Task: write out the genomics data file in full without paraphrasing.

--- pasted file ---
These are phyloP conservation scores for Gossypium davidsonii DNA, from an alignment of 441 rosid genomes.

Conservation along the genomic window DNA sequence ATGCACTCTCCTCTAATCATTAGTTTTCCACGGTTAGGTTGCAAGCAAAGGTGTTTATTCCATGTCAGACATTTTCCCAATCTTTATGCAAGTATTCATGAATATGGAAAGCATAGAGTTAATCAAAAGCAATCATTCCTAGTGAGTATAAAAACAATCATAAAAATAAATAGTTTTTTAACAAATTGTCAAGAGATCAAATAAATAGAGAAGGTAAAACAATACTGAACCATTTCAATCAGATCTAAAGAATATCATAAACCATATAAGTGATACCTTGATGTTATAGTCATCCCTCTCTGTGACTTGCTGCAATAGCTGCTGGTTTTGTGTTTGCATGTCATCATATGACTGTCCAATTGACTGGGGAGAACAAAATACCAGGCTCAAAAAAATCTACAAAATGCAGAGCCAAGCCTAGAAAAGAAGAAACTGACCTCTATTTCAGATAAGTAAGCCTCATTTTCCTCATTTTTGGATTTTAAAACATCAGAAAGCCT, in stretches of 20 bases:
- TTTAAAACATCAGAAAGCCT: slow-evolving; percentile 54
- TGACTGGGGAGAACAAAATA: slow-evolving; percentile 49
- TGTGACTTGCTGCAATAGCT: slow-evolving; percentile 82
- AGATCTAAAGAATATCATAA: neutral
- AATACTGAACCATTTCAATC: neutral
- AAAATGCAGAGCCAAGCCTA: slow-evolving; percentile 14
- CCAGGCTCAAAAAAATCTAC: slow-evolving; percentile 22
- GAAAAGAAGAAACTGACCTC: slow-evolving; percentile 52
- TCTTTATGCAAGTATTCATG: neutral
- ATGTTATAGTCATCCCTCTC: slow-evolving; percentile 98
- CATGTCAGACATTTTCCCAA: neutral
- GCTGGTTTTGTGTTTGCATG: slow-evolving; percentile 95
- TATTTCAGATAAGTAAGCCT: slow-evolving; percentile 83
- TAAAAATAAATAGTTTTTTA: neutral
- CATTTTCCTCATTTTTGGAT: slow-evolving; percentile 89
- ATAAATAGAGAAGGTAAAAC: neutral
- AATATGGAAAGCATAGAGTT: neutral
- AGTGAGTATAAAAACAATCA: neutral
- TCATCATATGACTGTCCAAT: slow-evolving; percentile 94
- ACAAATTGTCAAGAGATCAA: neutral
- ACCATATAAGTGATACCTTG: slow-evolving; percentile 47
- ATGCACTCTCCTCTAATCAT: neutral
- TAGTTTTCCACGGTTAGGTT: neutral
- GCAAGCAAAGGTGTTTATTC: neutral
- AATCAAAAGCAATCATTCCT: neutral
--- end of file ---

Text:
These are phyloP conservation scores for Gossypium davidsonii DNA, from an alignment of 441 rosid genomes.

Conservation along the genomic window DNA sequence ATGCACTCTCCTCTAATCATTAGTTTTCCACGGTTAGGTTGCAAGCAAAGGTGTTTATTCCATGTCAGACATTTTCCCAATCTTTATGCAAGTATTCATGAATATGGAAAGCATAGAGTTAATCAAAAGCAATCATTCCTAGTGAGTATAAAAACAATCATAAAAATAAATAGTTTTTTAACAAATTGTCAAGAGATCAAATAAATAGAGAAGGTAAAACAATACTGAACCATTTCAATCAGATCTAAAGAATATCATAAACCATATAAGTGATACCTTGATGTTATAGTCATCCCTCTCTGTGACTTGCTGCAATAGCTGCTGGTTTTGTGTTTGCATGTCATCATATGACTGTCCAATTGACTGGGGAGAACAAAATACCAGGCTCAAAAAAATCTACAAAATGCAGAGCCAAGCCTAGAAAAGAAGAAACTGACCTCTATTTCAGATAAGTAAGCCTCATTTTCCTCATTTTTGGATTTTAAAACATCAGAAAGCCT, in stretches of 20 bases:
- TTTAAAACATCAGAAAGCCT: slow-evolving; percentile 54
- TGACTGGGGAGAACAAAATA: slow-evolving; percentile 49
- TGTGACTTGCTGCAATAGCT: slow-evolving; percentile 82
- AGATCTAAAGAATATCATAA: neutral
- AATACTGAACCATTTCAATC: neutral
- AAAATGCAGAGCCAAGCCTA: slow-evolving; percentile 14
- CCAGGCTCAAAAAAATCTAC: slow-evolving; percentile 22
- GAAAAGAAGAAACTGACCTC: slow-evolving; percentile 52
- TCTTTATGCAAGTATTCATG: neutral
- ATGTTATAGTCATCCCTCTC: slow-evolving; percentile 98
- CATGTCAGACATTTTCCCAA: neutral
- GCTGGTTTTGTGTTTGCATG: slow-evolving; percentile 95
- TATTTCAGATAAGTAAGCCT: slow-evolving; percentile 83
- TAAAAATAAATAGTTTTTTA: neutral
- CATTTTCCTCATTTTTGGAT: slow-evolving; percentile 89
- ATAAATAGAGAAGGTAAAAC: neutral
- AATATGGAAAGCATAGAGTT: neutral
- AGTGAGTATAAAAACAATCA: neutral
- TCATCATATGACTGTCCAAT: slow-evolving; percentile 94
- ACAAATTGTCAAGAGATCAA: neutral
- ACCATATAAGTGATACCTTG: slow-evolving; percentile 47
- ATGCACTCTCCTCTAATCAT: neutral
- TAGTTTTCCACGGTTAGGTT: neutral
- GCAAGCAAAGGTGTTTATTC: neutral
- AATCAAAAGCAATCATTCCT: neutral